Homeless Veterans are a visible and troubling reminder of how much work we have left to do. When a Veteran gets to that point, any number of safety have failed, including our own.

That’s why prevention services and unprecedented interagency collaboration have been emphasized ever since Secretary Shinseki called for his goal to end homelessness by 2015. By many measures, the joint effort between the Department of Housing and Urban Development and VA is working toward that goal.

From the Washington Post:

“We come to the mission with different expertise and assets,” Angell said recently. “They have the housing, and we have the clinical care. So when we put the two together, that really is the best way that we’re going to end homelessness.”

Since HUD and VA teamed up, homelessness among Veterans has dropped 12 percent. The 2012 numbers should be released soon.

Though progress has been made, the problem won’t go away unless more community support is built and sustained. VA is ramping up its local community partnerships by releasing nearly $100 million to 151 agencies.

But where is all this going? Support has always been around for homeless Vets, but only in the last few years has the issue been given such urgency. As a VA employee who works on Veteran homelessness said to the Washington Post, “the difference is that we now have a momentum that has occurred that is almost an unstoppable force.”

If you’re a homeless Veteran or family member, or at risk of becoming homeless, please give our help line a call at 1-877-4AID-VET (1-877-424-3838), and visit our homeless Veteran site for more information on housing assistance, health care options, and more.

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Published on Jul. 27, 2012

Estimated reading time is 1.5 min.

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  1. robert August 13, 2012 at 8:24 pm

    ok…well i finally have the time to blog and for now my thoughts are clear. if you are a homeless vet in the east valley ( Phoenix metro) you are up the creek. more attention is paid to your past than your current situation. it looks good…..the ride to the intake and the “programs”. It’s when you get there and discover that it isn’t a va program at all…. the only thing that lends a touch of va involvement are the people you come in contact with in the beginning. they realize that homeless can also mean hungry and thirsty.in an area where triple digit temperatures are one of the dangers faced by the homeless, maybe soap and water could be included in the intake session…..a sandwich of some sort….the staff supplies candy bars and water and it’s greatly appreciated but must be eaten right away (triple digit heat)….so get real…heroes helping heroes…..live up to that self proclamation of being a hero. do the job a housing program is meant to do….be a true va housing program and house some homeless veterans without all the red tape…..we have done our hero portion.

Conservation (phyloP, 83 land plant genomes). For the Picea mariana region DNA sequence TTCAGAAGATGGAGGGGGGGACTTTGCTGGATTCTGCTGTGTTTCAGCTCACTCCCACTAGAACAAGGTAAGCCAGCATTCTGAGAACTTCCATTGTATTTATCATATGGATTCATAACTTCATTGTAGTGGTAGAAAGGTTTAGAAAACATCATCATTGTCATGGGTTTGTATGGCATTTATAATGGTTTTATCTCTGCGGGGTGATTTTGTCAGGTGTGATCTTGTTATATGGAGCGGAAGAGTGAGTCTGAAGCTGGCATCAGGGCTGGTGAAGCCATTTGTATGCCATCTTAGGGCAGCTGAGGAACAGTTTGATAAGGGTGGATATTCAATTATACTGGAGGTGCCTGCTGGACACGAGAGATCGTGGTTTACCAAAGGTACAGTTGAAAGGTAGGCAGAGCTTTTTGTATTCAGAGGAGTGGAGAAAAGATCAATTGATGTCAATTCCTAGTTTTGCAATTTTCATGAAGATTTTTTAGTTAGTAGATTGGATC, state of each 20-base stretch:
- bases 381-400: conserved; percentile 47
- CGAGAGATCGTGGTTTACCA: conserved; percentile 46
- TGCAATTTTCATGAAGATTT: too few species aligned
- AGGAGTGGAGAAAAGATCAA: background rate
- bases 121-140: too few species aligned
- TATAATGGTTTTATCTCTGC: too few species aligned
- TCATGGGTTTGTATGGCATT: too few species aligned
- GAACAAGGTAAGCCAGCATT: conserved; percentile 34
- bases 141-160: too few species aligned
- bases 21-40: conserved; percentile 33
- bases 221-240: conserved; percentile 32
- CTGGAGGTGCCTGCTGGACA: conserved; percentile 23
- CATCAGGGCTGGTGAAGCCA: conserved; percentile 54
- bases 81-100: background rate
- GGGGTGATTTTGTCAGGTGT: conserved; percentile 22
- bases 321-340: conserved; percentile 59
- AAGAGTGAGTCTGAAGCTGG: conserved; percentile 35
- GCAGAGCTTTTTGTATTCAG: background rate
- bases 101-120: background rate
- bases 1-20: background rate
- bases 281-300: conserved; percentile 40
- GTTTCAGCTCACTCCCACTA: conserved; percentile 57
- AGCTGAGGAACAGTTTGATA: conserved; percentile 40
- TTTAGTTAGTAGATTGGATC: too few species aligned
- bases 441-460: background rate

2. Debra King August 8, 2012 at 2:52 pm

    Wow! I pray that something comes through for you and soon – Mr. Jones. You should try seeking counseling for help with your stress and anger.

  3. James Jones August 6, 2012 at 3:35 pm

    I’ve been homeless and unemployed since October 2010. I have a 15 year old son that I have to take care of too. I’ve been stuck in the VA Unplayability/Disability RED tape for two years and still have NO light at the end of my nightmare tunnel. My current disability rating of 94% has me making too much money for food stamps, but I don’t make enough to survive. As a result, my son is housed by my mother, I pay to help support him, but I live on the street for the most part. I was living at my mother’s house, then my sister’s, and then my Grandmother’s house too, but my depression and anger made me leave or goto jail or get Baker Acted again. If the VA would just process my claim and listen to what my doctors are telling me I would not be homeless and I would be able to survive and for the first time…. LIVE. I gave half my life, can I get a few minutes of time to review my claim please? There are no words to describe how one feels except “Failure” after waking up after sleeping in a car, on a park bench, or anywhere else there is shelter from the elements. If the Government wants to help they can cut the red tape. Until then, can I get back my sleeping bag, mat roll, canteen, and E-Tool? I know how to live in the woods much better than in the city. The Army assured me that. Hell, some nights jail is better….